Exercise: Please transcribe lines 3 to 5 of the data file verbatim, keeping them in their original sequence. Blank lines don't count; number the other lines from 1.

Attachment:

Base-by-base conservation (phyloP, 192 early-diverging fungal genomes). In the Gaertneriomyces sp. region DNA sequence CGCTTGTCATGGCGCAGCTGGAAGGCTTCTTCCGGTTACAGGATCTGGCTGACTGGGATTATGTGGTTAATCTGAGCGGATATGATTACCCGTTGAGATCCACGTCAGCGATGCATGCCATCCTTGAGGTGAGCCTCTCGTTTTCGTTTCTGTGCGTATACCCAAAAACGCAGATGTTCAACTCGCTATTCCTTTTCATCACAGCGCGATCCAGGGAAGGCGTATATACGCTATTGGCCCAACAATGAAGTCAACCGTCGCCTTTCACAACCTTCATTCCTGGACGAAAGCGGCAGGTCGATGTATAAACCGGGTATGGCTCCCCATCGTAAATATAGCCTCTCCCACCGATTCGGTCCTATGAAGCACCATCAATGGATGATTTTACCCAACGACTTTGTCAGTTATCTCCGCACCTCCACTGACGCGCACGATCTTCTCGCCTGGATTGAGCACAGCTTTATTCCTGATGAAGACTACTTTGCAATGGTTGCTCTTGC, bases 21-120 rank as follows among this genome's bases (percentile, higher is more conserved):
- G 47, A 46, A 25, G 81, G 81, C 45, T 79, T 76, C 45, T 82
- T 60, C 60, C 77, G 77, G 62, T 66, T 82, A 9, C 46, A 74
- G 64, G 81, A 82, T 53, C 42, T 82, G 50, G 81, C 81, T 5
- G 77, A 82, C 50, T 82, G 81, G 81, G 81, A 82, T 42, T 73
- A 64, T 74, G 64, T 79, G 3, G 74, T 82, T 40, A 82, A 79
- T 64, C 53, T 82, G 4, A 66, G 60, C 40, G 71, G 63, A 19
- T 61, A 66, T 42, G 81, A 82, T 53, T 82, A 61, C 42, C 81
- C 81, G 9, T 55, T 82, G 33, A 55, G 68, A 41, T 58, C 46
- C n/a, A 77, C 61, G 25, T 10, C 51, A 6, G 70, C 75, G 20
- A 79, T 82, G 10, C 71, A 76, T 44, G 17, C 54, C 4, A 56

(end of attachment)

- T 60, C 60, C 77, G 77, G 62, T 66, T 82, A 9, C 46, A 74
- G 64, G 81, A 82, T 53, C 42, T 82, G 50, G 81, C 81, T 5
- G 77, A 82, C 50, T 82, G 81, G 81, G 81, A 82, T 42, T 73